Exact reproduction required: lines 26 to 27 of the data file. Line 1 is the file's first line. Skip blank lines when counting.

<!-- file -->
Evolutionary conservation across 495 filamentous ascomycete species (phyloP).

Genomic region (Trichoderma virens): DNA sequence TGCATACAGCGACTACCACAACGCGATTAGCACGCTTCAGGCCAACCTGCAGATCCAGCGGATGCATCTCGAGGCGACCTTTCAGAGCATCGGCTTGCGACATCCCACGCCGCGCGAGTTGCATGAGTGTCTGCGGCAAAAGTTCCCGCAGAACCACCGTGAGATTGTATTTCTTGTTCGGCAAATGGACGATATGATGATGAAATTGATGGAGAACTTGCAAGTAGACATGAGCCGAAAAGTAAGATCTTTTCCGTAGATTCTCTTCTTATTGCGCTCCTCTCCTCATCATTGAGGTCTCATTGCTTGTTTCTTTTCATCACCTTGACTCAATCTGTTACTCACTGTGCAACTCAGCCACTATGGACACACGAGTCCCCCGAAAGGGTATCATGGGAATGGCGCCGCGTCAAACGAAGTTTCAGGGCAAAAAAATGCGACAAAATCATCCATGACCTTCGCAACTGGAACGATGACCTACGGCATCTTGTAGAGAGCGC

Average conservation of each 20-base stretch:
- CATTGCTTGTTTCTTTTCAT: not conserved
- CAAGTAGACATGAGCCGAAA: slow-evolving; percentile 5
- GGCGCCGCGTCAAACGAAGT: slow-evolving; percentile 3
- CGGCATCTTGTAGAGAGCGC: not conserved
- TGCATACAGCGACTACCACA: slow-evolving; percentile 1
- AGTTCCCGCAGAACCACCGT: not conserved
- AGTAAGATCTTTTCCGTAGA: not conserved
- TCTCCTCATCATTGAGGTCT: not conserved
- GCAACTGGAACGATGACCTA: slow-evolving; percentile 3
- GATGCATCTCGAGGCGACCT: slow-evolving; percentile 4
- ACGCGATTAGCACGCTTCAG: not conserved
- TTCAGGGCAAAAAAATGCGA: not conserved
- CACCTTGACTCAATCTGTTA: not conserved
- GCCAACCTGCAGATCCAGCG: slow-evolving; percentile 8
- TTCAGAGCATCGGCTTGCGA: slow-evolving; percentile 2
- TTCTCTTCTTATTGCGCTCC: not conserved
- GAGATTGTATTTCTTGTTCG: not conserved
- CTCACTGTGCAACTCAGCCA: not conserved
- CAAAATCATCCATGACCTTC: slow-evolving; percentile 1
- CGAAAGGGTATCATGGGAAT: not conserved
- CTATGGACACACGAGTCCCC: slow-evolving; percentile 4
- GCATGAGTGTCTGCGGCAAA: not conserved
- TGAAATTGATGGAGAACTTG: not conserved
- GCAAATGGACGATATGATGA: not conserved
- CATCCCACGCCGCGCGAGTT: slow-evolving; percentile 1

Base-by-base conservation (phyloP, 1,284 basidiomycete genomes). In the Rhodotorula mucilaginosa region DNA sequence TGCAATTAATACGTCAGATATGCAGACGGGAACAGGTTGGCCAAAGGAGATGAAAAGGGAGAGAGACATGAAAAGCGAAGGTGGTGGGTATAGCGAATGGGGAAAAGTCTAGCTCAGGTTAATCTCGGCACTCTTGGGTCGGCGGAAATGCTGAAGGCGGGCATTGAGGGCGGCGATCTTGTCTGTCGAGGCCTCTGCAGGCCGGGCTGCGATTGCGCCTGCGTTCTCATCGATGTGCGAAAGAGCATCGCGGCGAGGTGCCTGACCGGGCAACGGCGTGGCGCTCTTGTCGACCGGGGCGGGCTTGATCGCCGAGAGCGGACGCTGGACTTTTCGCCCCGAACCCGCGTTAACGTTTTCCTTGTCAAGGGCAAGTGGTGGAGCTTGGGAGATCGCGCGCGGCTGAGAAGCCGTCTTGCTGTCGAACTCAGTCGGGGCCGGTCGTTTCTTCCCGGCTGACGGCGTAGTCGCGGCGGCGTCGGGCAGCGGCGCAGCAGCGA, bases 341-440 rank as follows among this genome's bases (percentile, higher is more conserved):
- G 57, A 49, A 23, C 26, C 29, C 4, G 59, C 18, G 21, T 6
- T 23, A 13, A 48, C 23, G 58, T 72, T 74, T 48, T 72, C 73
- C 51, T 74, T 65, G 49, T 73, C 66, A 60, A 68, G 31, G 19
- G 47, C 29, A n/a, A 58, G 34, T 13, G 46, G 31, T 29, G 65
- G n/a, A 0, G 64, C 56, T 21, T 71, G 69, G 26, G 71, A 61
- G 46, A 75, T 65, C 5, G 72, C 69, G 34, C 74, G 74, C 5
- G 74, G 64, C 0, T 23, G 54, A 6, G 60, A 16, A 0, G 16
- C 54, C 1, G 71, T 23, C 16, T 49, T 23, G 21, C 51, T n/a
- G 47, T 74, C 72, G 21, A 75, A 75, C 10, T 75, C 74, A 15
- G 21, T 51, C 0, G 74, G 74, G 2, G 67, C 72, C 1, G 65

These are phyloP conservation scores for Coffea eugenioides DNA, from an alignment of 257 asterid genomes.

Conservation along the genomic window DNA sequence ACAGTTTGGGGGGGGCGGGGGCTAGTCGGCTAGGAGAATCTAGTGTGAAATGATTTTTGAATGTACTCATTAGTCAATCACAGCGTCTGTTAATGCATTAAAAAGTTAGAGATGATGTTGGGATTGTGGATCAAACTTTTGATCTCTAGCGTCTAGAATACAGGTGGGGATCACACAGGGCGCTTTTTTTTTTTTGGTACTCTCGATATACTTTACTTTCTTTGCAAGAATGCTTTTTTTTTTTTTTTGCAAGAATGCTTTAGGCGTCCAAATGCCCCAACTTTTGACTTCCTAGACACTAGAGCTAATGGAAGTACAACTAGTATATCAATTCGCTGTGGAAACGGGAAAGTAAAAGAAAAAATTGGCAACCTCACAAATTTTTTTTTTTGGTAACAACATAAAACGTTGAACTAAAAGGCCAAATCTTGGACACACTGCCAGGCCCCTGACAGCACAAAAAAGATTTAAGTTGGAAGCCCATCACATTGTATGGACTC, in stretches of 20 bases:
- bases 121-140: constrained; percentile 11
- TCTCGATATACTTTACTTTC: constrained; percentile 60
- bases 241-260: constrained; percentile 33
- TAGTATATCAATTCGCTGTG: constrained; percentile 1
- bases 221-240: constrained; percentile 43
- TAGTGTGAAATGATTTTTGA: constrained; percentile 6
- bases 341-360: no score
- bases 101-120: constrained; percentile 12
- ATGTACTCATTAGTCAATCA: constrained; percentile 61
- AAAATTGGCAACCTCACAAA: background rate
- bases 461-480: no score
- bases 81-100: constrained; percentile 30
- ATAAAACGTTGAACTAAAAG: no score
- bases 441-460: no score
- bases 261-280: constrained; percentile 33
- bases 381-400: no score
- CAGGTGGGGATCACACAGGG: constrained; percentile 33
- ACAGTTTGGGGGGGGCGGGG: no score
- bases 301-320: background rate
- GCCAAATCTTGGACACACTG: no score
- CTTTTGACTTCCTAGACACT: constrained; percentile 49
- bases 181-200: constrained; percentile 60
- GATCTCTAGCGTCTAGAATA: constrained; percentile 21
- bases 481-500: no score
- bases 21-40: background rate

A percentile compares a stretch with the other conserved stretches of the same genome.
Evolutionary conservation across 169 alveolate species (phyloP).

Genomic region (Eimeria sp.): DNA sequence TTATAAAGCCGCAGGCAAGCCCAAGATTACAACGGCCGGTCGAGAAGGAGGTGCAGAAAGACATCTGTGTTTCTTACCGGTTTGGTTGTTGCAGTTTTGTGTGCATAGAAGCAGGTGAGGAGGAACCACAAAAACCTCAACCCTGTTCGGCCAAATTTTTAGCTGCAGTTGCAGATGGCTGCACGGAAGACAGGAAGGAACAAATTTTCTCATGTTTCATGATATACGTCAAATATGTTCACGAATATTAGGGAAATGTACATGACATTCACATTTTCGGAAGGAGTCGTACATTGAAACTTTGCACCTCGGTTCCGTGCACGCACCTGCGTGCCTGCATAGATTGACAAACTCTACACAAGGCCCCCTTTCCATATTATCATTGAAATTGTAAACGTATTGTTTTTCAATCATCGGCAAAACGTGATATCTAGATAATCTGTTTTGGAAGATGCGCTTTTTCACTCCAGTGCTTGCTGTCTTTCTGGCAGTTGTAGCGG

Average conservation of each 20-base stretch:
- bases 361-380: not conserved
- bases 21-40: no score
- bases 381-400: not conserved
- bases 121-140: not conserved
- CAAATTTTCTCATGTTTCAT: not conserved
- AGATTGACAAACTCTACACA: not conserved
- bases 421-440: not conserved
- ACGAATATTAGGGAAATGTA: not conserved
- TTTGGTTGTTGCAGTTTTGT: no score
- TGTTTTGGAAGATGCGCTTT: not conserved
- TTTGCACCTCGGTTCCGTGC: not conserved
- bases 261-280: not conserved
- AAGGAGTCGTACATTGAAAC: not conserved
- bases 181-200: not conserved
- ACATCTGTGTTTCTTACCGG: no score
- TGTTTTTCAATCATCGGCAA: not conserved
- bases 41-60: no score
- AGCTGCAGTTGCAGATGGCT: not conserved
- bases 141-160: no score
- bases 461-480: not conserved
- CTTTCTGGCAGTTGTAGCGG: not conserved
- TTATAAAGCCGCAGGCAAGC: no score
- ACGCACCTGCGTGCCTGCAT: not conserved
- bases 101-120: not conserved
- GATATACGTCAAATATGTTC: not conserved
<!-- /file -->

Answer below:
- TGAAATTGATGGAGAACTTG: not conserved
- GCAAATGGACGATATGATGA: not conserved